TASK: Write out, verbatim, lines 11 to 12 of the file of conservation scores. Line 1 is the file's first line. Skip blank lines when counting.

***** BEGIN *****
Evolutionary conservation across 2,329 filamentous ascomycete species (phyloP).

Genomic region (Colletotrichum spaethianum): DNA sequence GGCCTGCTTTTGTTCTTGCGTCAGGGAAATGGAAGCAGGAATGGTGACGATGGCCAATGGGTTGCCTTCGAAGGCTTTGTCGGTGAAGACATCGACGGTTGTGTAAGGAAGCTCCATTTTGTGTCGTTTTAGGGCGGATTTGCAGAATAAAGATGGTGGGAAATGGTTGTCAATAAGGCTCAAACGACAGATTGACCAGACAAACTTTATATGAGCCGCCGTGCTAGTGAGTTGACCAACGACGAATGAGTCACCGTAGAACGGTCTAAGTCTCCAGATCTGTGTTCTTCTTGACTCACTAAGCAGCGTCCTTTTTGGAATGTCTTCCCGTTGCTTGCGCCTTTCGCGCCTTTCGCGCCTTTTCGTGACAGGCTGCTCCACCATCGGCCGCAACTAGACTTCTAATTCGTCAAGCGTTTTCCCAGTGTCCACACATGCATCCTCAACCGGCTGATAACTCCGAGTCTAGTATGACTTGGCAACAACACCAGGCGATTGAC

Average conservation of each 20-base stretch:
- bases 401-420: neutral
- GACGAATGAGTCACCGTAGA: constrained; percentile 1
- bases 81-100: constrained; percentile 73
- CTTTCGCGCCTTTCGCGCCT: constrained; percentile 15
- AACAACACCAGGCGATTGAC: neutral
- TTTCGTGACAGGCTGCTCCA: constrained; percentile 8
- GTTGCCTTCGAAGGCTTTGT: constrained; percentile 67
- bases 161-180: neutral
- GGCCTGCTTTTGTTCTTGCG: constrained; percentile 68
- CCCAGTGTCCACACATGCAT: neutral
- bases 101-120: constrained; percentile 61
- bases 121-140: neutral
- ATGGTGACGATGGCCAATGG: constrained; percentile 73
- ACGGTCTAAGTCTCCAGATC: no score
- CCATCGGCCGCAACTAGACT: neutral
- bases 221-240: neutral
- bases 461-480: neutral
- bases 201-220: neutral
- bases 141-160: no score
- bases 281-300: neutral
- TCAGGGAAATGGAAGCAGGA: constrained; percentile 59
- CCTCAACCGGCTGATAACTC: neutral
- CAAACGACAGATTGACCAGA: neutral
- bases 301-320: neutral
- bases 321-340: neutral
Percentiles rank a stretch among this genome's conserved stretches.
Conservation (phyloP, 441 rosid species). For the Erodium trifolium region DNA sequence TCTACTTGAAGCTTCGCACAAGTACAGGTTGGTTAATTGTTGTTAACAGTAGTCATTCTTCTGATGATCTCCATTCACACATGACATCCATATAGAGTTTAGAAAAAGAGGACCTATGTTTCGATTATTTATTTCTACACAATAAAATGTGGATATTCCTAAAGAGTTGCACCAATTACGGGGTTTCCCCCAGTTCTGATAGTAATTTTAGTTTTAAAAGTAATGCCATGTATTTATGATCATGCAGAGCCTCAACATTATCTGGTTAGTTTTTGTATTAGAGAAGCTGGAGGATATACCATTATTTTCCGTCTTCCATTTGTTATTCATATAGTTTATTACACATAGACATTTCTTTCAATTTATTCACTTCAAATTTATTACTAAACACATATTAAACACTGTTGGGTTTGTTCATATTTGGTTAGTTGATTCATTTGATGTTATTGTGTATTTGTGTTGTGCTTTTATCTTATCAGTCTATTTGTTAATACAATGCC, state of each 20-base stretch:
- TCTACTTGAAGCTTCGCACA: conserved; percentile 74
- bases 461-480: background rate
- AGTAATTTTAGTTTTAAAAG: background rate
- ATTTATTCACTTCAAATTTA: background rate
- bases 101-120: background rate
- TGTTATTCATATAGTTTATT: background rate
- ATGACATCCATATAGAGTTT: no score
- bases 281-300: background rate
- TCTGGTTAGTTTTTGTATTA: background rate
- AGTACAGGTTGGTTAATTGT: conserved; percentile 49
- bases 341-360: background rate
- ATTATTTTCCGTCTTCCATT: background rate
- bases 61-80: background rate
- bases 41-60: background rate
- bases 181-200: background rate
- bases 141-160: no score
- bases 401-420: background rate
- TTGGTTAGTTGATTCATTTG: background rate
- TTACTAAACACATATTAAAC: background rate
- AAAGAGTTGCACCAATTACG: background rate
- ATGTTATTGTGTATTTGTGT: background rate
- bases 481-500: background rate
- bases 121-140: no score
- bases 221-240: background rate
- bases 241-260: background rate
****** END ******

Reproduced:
- bases 161-180: neutral
- GGCCTGCTTTTGTTCTTGCG: constrained; percentile 68